Over-Allocation with the Page Allocator

The Zig standard library has a variety of useful memory allocators, each carefully designed to address a specific need by employing a specific allocation strategy. The Language Reference has an excellent section on choosing an allocator, which is highly recommended as your go-to reference for this crucial step in Zig software development.

One of these allocators is the page allocator (std.heap.page_allocator), which is often used as a backing-allocator for other higher-level allocators. The page allocator couldn’t have a more descriptive name given it does exactly what it says on the label: it allocates pages of memory. A page of memory can vary in size among processor architectures, and for example can range from 4,096 bytes to several mebibytes (MiB).

The Footgun

Each call to the page allocator’s allocation methods will allocate at least one page of memory, no matter how small the actual requested allocation size:

// Actually allocates 4 KiB on most architectures.
var two_bytes = try std.heap.page_allocator.alloc(u8, 2);

So if your intent was to just allocate 2 bytes, the page allocator is not the best option. There can be situations where you indeed want to allocate full pages of memory[1], and in those cases using the page allocator is fine; but the footgun here is not being aware of the true workings of the chosen allocator and, in this case, over-allocating memory.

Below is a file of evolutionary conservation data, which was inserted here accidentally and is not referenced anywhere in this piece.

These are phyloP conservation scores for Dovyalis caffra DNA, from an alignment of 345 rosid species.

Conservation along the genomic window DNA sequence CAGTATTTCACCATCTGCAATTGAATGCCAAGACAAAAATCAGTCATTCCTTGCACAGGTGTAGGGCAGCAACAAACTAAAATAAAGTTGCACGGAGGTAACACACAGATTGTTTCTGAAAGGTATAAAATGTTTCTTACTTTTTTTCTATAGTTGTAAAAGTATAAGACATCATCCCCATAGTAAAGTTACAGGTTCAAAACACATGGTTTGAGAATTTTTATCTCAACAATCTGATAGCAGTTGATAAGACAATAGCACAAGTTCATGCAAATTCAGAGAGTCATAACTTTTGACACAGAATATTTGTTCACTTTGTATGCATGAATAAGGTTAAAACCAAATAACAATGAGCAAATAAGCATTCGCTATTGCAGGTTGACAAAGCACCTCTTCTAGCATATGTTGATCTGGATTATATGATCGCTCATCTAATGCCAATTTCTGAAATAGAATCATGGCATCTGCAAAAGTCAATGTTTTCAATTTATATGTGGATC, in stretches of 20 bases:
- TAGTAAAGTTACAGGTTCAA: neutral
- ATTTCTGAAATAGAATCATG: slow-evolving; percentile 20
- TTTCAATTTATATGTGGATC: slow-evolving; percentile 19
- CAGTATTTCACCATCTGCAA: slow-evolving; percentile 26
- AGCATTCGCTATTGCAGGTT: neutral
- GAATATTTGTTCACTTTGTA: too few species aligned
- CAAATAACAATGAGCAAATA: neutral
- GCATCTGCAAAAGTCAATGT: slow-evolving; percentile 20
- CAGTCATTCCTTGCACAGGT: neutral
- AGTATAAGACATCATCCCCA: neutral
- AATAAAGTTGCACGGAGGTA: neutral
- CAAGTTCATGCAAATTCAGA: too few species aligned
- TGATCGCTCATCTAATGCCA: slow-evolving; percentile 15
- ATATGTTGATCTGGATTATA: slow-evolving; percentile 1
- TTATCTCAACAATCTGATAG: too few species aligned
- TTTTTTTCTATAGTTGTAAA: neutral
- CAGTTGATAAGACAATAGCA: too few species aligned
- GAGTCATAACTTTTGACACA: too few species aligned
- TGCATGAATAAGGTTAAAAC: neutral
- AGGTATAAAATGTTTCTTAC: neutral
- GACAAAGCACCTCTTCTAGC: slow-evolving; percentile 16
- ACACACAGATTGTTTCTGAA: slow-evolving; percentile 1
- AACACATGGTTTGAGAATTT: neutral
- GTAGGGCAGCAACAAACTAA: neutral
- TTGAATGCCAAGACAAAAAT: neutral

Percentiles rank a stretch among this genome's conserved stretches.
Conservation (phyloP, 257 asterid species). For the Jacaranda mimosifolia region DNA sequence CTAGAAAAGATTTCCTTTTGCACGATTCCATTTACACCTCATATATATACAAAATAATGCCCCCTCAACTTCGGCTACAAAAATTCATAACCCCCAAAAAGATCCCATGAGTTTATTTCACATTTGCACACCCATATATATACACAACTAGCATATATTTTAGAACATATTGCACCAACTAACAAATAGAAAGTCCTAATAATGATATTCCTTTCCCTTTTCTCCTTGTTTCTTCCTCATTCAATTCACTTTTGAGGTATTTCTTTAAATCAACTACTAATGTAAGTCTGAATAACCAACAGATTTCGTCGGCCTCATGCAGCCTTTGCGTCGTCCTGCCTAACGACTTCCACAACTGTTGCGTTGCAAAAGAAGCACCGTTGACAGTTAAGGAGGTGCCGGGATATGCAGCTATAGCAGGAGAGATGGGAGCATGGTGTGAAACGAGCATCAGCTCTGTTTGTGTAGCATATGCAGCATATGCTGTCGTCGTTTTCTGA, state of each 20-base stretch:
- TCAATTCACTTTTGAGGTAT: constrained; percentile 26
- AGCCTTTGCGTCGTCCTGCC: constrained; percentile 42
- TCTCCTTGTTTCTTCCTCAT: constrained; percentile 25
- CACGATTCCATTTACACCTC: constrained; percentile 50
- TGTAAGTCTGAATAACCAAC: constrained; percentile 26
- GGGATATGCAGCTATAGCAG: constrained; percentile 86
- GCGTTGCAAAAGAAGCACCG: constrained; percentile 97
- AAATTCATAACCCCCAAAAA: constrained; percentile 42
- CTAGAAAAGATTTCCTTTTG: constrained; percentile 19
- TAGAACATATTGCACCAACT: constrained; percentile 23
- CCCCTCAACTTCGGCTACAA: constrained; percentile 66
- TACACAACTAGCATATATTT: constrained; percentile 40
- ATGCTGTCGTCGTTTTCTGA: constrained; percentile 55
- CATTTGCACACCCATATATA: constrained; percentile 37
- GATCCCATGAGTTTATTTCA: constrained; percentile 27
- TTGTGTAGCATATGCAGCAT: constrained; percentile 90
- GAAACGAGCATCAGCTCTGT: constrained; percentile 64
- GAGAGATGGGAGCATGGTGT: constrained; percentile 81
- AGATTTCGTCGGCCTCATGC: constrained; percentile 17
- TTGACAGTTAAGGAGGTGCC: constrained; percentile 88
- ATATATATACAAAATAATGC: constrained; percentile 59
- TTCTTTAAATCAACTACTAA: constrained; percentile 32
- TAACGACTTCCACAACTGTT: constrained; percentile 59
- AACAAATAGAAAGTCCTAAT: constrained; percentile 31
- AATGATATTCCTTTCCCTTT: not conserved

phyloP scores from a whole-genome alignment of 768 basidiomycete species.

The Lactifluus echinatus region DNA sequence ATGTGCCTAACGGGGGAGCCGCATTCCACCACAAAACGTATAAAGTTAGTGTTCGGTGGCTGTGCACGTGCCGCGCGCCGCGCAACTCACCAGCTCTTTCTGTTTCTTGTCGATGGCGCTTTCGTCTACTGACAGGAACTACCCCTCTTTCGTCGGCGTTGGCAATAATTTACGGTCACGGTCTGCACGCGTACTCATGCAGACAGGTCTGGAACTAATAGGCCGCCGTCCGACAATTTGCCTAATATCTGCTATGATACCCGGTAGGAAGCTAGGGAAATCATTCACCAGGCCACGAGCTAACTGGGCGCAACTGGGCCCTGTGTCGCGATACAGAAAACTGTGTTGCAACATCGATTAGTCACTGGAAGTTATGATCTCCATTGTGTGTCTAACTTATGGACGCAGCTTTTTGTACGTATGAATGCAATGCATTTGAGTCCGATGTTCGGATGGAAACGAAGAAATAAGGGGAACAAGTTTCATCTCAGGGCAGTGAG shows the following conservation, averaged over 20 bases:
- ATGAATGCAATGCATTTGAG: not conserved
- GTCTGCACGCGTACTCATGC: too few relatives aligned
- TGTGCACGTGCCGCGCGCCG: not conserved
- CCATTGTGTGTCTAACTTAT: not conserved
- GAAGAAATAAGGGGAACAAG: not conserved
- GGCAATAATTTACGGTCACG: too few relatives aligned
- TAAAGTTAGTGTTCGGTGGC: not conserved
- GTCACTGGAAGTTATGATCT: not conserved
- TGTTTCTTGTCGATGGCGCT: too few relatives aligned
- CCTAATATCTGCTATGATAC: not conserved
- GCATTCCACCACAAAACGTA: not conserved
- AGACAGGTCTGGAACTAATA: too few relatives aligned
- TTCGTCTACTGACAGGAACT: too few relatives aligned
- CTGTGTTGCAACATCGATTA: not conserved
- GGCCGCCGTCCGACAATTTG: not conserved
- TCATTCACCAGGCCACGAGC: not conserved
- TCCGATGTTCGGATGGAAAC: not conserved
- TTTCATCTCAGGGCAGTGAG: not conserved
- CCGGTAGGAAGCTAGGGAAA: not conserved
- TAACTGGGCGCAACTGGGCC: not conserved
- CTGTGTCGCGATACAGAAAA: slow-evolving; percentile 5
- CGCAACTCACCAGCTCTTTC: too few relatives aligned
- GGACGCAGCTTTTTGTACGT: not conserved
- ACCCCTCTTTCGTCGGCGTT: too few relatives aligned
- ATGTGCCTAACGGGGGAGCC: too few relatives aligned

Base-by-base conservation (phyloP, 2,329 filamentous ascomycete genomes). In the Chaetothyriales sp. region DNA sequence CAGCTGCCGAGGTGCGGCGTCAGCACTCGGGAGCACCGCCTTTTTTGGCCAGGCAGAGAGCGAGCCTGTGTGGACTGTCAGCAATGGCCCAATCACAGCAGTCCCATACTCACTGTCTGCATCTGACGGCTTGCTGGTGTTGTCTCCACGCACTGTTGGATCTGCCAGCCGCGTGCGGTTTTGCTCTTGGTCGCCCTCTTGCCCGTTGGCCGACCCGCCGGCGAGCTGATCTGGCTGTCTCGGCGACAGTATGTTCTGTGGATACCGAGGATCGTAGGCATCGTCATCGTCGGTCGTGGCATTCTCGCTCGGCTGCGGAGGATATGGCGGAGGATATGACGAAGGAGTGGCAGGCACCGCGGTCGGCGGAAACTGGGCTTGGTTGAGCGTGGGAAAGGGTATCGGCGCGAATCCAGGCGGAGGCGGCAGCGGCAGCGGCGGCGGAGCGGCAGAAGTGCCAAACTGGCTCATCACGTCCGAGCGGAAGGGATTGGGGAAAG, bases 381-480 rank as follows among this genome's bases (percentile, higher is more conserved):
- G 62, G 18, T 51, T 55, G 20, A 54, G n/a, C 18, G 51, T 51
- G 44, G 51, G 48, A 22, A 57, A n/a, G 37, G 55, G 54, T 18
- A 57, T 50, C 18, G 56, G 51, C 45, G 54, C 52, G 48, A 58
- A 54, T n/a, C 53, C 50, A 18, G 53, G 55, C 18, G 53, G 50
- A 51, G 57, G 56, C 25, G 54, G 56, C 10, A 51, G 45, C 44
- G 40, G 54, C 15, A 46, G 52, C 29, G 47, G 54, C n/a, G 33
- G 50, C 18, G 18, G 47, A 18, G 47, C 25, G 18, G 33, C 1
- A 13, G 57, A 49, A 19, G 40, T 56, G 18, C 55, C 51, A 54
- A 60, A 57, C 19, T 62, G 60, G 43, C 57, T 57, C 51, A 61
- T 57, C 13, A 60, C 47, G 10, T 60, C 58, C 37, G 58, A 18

One additional footgun when using the page allocator directly is not knowing that each allocation will result in a system call to the operating system, requesting at least a page of memory. System calls can be expensive in terms of performance[2], so it’s also important to be aware of this and avoid it if not required.

The Workaround

If you’re not actually interested in allocating pages of memory, avoid using std.heap.page_allocator directly. There’s absolutely no problem in using the page allocator as a backing-allocator for other allocators, of which the General Purpose Allocator should be your preferred choice if no other specific allocator is appropriate:

var gpa = std.heap.GeneralPurposeAllocator(.{}){};
defer _ = gpa.deinit();
const allocator = gpa.allocator();

In Summary

Don’t use std.heap.page_allocator directly unless you want to allocate at least a full page of memory (and make a system call) with each allocation. There’s an excellent discussion about this topic here, specifically, this post by @squeek502 that provides sample code to demonstrate the behavior of the page allocator in different use cases.

  1. Maybe you’re developing your own allocator. ↩︎

  2. A system call requires a context switch between user space and kernel space. ↩︎


Sorry totally off topic, just thought that was a funny typo :wink:


LOL It eats up your memory! :smile_cat: :crocodile: